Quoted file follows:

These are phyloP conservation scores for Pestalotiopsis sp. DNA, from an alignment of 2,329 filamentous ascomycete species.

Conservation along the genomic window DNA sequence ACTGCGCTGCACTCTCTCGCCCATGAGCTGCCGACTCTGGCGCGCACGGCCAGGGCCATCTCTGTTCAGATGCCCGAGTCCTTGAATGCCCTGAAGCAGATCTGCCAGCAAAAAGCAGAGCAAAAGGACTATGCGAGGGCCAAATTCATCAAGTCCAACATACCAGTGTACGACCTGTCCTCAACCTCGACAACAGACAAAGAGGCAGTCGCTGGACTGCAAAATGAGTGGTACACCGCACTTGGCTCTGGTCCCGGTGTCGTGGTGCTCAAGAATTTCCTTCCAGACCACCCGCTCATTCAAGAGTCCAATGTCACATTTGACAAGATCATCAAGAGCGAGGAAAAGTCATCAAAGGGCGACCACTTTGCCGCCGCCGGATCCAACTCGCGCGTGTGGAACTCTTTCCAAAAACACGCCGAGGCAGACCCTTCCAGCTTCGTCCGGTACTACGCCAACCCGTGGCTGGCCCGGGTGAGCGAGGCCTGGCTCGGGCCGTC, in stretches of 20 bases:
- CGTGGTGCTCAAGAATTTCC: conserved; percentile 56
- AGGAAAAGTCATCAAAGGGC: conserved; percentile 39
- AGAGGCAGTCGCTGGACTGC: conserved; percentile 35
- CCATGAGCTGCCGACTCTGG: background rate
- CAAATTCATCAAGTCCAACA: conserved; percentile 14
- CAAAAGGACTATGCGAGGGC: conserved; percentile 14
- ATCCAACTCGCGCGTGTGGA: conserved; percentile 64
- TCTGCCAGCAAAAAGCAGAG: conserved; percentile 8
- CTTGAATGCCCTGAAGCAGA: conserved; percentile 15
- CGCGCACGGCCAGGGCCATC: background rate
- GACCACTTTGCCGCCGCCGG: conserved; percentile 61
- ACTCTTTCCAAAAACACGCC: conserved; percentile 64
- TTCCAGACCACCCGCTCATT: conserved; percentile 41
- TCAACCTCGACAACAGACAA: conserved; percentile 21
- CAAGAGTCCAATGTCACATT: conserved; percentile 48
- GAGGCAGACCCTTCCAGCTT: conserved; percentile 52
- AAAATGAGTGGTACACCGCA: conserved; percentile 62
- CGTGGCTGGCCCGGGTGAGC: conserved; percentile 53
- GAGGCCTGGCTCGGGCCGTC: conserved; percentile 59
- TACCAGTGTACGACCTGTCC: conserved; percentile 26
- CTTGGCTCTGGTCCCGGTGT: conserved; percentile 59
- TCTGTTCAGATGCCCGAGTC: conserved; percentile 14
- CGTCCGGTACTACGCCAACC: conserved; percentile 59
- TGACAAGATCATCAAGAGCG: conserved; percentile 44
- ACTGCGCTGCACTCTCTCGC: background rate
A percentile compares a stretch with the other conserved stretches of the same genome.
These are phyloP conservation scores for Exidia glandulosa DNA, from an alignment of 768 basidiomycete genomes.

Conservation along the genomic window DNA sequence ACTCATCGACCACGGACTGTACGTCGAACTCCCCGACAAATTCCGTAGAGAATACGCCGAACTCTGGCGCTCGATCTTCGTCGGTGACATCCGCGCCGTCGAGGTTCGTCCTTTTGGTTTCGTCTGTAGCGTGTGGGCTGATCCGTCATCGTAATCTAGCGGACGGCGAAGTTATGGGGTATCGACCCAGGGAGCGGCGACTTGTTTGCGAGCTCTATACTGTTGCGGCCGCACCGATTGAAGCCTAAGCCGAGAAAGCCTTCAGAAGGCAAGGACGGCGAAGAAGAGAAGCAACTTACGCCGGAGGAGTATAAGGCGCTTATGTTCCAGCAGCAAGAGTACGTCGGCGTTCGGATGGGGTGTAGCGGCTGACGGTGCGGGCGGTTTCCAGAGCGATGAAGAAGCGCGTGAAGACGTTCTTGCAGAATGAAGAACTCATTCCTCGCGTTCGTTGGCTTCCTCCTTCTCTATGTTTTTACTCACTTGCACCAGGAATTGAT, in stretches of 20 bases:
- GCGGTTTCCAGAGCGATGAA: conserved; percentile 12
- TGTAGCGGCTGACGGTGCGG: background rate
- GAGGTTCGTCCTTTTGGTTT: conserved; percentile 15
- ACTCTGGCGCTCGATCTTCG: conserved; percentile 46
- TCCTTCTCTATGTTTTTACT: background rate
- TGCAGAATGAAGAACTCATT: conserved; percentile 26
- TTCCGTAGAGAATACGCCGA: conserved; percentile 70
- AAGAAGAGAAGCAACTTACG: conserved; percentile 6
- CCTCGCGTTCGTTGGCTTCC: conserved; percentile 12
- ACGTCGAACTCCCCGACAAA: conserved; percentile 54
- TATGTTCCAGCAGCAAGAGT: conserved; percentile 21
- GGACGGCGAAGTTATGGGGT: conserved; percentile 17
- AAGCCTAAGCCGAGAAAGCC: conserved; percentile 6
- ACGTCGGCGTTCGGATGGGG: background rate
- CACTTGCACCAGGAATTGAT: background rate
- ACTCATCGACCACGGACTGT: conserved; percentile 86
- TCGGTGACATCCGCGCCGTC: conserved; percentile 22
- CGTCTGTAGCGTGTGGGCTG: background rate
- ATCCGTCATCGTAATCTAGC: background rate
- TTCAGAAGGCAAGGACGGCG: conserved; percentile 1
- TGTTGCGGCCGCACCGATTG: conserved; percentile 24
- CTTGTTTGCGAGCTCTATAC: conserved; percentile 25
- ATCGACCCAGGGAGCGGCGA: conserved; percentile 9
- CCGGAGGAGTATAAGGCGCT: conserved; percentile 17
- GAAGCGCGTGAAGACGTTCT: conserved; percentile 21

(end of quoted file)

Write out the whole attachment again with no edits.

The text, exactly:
These are phyloP conservation scores for Pestalotiopsis sp. DNA, from an alignment of 2,329 filamentous ascomycete species.

Conservation along the genomic window DNA sequence ACTGCGCTGCACTCTCTCGCCCATGAGCTGCCGACTCTGGCGCGCACGGCCAGGGCCATCTCTGTTCAGATGCCCGAGTCCTTGAATGCCCTGAAGCAGATCTGCCAGCAAAAAGCAGAGCAAAAGGACTATGCGAGGGCCAAATTCATCAAGTCCAACATACCAGTGTACGACCTGTCCTCAACCTCGACAACAGACAAAGAGGCAGTCGCTGGACTGCAAAATGAGTGGTACACCGCACTTGGCTCTGGTCCCGGTGTCGTGGTGCTCAAGAATTTCCTTCCAGACCACCCGCTCATTCAAGAGTCCAATGTCACATTTGACAAGATCATCAAGAGCGAGGAAAAGTCATCAAAGGGCGACCACTTTGCCGCCGCCGGATCCAACTCGCGCGTGTGGAACTCTTTCCAAAAACACGCCGAGGCAGACCCTTCCAGCTTCGTCCGGTACTACGCCAACCCGTGGCTGGCCCGGGTGAGCGAGGCCTGGCTCGGGCCGTC, in stretches of 20 bases:
- CGTGGTGCTCAAGAATTTCC: conserved; percentile 56
- AGGAAAAGTCATCAAAGGGC: conserved; percentile 39
- AGAGGCAGTCGCTGGACTGC: conserved; percentile 35
- CCATGAGCTGCCGACTCTGG: background rate
- CAAATTCATCAAGTCCAACA: conserved; percentile 14
- CAAAAGGACTATGCGAGGGC: conserved; percentile 14
- ATCCAACTCGCGCGTGTGGA: conserved; percentile 64
- TCTGCCAGCAAAAAGCAGAG: conserved; percentile 8
- CTTGAATGCCCTGAAGCAGA: conserved; percentile 15
- CGCGCACGGCCAGGGCCATC: background rate
- GACCACTTTGCCGCCGCCGG: conserved; percentile 61
- ACTCTTTCCAAAAACACGCC: conserved; percentile 64
- TTCCAGACCACCCGCTCATT: conserved; percentile 41
- TCAACCTCGACAACAGACAA: conserved; percentile 21
- CAAGAGTCCAATGTCACATT: conserved; percentile 48
- GAGGCAGACCCTTCCAGCTT: conserved; percentile 52
- AAAATGAGTGGTACACCGCA: conserved; percentile 62
- CGTGGCTGGCCCGGGTGAGC: conserved; percentile 53
- GAGGCCTGGCTCGGGCCGTC: conserved; percentile 59
- TACCAGTGTACGACCTGTCC: conserved; percentile 26
- CTTGGCTCTGGTCCCGGTGT: conserved; percentile 59
- TCTGTTCAGATGCCCGAGTC: conserved; percentile 14
- CGTCCGGTACTACGCCAACC: conserved; percentile 59
- TGACAAGATCATCAAGAGCG: conserved; percentile 44
- ACTGCGCTGCACTCTCTCGC: background rate
A percentile compares a stretch with the other conserved stretches of the same genome.
These are phyloP conservation scores for Exidia glandulosa DNA, from an alignment of 768 basidiomycete genomes.

Conservation along the genomic window DNA sequence ACTCATCGACCACGGACTGTACGTCGAACTCCCCGACAAATTCCGTAGAGAATACGCCGAACTCTGGCGCTCGATCTTCGTCGGTGACATCCGCGCCGTCGAGGTTCGTCCTTTTGGTTTCGTCTGTAGCGTGTGGGCTGATCCGTCATCGTAATCTAGCGGACGGCGAAGTTATGGGGTATCGACCCAGGGAGCGGCGACTTGTTTGCGAGCTCTATACTGTTGCGGCCGCACCGATTGAAGCCTAAGCCGAGAAAGCCTTCAGAAGGCAAGGACGGCGAAGAAGAGAAGCAACTTACGCCGGAGGAGTATAAGGCGCTTATGTTCCAGCAGCAAGAGTACGTCGGCGTTCGGATGGGGTGTAGCGGCTGACGGTGCGGGCGGTTTCCAGAGCGATGAAGAAGCGCGTGAAGACGTTCTTGCAGAATGAAGAACTCATTCCTCGCGTTCGTTGGCTTCCTCCTTCTCTATGTTTTTACTCACTTGCACCAGGAATTGAT, in stretches of 20 bases:
- GCGGTTTCCAGAGCGATGAA: conserved; percentile 12
- TGTAGCGGCTGACGGTGCGG: background rate
- GAGGTTCGTCCTTTTGGTTT: conserved; percentile 15
- ACTCTGGCGCTCGATCTTCG: conserved; percentile 46
- TCCTTCTCTATGTTTTTACT: background rate
- TGCAGAATGAAGAACTCATT: conserved; percentile 26
- TTCCGTAGAGAATACGCCGA: conserved; percentile 70
- AAGAAGAGAAGCAACTTACG: conserved; percentile 6
- CCTCGCGTTCGTTGGCTTCC: conserved; percentile 12
- ACGTCGAACTCCCCGACAAA: conserved; percentile 54
- TATGTTCCAGCAGCAAGAGT: conserved; percentile 21
- GGACGGCGAAGTTATGGGGT: conserved; percentile 17
- AAGCCTAAGCCGAGAAAGCC: conserved; percentile 6
- ACGTCGGCGTTCGGATGGGG: background rate
- CACTTGCACCAGGAATTGAT: background rate
- ACTCATCGACCACGGACTGT: conserved; percentile 86
- TCGGTGACATCCGCGCCGTC: conserved; percentile 22
- CGTCTGTAGCGTGTGGGCTG: background rate
- ATCCGTCATCGTAATCTAGC: background rate
- TTCAGAAGGCAAGGACGGCG: conserved; percentile 1
- TGTTGCGGCCGCACCGATTG: conserved; percentile 24
- CTTGTTTGCGAGCTCTATAC: conserved; percentile 25
- ATCGACCCAGGGAGCGGCGA: conserved; percentile 9
- CCGGAGGAGTATAAGGCGCT: conserved; percentile 17
- GAAGCGCGTGAAGACGTTCT: conserved; percentile 21